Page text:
When towns and villages had only women, old folk, maimed folk, and babes left, and when even the women were required to come and serve, most genteel families sent off their maids, serving girls. Such noble families as Marshwics were expected to do the same, but Emily, their eldest, always had a heart a little too kind, a little too brave. So once the time came, she reported for duty, she and many other women, not many of any worthy rank, came to have their hair sheared short, and get taught how to use their weapons. Given the choice she even asked to serve in the worst of the worst of places, in one of the swamps covered by constant mists, full of giant beetles that thought of these meager humans as food, and as good as littered with dead of both sides. One of the last warlocks made by their king served here too. And so here, among these people she soon started calling friends, Emily learned what war is all about. For, after all, even the noble lips sometimes lie, even the most loyal hearts tend to believe wrong, and even the most deadly enemy with all the advantages sometimes offers peace, and most importantly, truth.

I can’t tell you how great this book was. Not a moment in it boring, not a moment dull. And so unique at times, what with magic only passed on by the burning touch of the royal line. But most importantly, I loved how to the very end I couldn’t tell how could this possibly be solved! It takes changes to change things. Unheard thing: drafting of women, was what it took to change the tide of the war, and then end it too. 5 out of 5, a glorious 100th book this year for me.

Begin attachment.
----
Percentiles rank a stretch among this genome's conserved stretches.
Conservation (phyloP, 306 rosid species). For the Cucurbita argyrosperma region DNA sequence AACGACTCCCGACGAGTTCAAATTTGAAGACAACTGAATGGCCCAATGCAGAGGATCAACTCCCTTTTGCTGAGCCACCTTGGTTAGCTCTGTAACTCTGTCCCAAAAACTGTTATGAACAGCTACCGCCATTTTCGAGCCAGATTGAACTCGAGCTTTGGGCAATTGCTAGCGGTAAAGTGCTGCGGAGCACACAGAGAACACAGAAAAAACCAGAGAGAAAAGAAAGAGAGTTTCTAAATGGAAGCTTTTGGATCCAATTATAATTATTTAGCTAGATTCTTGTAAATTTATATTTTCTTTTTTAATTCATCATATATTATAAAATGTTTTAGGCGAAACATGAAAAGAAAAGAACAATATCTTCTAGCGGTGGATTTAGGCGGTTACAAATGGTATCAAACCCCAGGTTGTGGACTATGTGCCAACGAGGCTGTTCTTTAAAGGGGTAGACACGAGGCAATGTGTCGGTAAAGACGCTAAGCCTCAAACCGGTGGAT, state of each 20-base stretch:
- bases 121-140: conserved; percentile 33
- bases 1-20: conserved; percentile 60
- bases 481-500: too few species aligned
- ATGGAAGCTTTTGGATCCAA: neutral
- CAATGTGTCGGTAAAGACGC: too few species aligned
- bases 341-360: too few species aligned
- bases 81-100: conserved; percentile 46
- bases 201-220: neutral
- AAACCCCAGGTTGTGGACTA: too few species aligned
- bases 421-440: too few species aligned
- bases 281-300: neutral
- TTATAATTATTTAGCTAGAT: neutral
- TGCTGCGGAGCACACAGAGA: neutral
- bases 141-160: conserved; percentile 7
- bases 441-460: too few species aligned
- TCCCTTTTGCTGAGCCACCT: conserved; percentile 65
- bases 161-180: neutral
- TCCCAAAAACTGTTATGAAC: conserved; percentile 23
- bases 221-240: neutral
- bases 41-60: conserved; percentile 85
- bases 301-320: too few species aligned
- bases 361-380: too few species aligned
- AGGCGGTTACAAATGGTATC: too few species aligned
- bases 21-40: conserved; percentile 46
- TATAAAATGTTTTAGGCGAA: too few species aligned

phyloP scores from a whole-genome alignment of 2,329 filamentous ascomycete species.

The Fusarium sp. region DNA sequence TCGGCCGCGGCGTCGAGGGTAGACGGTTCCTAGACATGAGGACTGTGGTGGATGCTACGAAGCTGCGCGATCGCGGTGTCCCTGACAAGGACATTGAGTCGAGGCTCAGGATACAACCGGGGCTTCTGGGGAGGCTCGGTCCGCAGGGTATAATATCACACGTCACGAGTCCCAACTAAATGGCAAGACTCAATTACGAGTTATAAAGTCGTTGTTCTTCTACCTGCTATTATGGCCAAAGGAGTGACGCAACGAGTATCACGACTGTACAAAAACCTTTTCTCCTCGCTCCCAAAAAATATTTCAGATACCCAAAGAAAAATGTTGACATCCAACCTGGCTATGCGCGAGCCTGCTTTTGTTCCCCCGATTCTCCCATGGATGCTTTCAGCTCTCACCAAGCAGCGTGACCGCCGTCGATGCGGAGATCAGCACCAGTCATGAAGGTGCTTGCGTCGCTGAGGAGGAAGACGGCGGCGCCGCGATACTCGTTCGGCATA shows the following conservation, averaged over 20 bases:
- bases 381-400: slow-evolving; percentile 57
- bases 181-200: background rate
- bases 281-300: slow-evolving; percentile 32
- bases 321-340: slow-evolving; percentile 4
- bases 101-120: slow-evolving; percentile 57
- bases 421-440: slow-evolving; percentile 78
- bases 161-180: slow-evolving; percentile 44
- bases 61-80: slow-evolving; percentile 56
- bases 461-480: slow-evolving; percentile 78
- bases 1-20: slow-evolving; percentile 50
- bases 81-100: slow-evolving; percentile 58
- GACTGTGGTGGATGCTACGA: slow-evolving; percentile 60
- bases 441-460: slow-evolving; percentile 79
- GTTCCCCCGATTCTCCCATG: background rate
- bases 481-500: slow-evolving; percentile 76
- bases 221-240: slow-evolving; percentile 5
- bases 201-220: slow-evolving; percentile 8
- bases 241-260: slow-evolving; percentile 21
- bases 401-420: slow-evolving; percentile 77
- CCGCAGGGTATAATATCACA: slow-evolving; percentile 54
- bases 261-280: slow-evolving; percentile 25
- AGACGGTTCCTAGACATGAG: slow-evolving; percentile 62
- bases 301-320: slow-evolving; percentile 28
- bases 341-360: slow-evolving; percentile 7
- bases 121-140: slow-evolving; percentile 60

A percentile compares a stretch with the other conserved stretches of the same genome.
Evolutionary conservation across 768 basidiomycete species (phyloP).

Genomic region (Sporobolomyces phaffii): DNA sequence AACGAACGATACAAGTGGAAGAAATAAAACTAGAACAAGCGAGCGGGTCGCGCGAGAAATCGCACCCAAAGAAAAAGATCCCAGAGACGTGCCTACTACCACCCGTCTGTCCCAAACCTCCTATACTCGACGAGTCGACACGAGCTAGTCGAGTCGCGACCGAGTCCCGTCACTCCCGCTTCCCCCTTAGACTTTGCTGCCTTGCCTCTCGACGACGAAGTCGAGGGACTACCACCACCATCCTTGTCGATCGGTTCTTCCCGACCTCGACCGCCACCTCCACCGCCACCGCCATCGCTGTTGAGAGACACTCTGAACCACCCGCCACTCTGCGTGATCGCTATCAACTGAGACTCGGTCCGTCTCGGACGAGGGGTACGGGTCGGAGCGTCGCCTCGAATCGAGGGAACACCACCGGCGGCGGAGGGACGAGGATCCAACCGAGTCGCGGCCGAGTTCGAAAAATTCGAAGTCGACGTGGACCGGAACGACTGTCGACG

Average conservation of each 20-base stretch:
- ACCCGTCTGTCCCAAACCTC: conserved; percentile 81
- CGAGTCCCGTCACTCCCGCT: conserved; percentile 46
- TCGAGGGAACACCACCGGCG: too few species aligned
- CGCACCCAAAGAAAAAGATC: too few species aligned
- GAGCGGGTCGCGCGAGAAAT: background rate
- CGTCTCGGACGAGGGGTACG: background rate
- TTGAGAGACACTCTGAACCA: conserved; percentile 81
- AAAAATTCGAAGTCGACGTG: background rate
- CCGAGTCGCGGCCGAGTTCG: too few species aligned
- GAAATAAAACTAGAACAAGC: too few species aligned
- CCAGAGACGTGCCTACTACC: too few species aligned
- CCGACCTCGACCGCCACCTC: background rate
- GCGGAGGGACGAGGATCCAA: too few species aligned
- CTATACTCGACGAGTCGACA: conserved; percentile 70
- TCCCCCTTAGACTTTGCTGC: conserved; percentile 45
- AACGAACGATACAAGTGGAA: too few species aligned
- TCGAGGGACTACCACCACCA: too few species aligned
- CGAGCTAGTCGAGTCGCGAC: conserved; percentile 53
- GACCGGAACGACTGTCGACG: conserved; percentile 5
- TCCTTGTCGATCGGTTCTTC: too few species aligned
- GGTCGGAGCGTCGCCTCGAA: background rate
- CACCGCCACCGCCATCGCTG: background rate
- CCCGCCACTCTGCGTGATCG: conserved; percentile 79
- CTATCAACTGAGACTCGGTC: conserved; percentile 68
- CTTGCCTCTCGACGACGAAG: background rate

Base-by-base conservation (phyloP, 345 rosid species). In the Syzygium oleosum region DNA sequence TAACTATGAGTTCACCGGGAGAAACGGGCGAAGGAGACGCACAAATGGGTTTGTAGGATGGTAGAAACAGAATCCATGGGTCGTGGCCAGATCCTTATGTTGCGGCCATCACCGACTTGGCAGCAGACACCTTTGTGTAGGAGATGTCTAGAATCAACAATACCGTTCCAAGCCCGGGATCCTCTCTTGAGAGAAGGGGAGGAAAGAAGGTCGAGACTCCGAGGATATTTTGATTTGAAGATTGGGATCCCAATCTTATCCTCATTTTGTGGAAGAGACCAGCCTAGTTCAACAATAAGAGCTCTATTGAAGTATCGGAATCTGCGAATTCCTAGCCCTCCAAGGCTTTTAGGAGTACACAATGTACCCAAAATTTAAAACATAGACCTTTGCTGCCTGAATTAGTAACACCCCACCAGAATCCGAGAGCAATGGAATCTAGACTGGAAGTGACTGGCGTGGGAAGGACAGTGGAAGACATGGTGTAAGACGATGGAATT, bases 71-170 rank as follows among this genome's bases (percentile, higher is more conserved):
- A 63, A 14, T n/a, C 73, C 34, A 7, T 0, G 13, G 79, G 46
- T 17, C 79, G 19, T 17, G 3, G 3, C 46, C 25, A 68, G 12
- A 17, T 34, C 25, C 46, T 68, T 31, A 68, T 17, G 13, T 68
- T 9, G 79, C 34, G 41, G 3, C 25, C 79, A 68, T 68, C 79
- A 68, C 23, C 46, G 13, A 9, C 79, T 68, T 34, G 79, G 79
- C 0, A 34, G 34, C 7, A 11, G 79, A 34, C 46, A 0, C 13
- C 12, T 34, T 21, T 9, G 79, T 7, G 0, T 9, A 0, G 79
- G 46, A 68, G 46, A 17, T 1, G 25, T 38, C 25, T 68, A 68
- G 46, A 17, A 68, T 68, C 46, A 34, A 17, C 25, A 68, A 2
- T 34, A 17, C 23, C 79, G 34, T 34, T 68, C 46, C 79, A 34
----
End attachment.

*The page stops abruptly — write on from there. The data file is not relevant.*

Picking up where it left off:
Categories: 5-5, Books: Fantasy, Fantasy Books, Sci-Fi Books | Tags: , , , , , , | 1 Comment

Andy Weir – Artemis

34928122I patiently waited for “Artemis” by Andy Weir (ISBN 0553448129; 305p.; Goodreads), and at last! The writer really got me with “The Martian” back in the day, and this book promised me more of what I like: the good author, moon, heists, smugglers and mobs. And while it was very different from what I expected – what I did get was beautiful.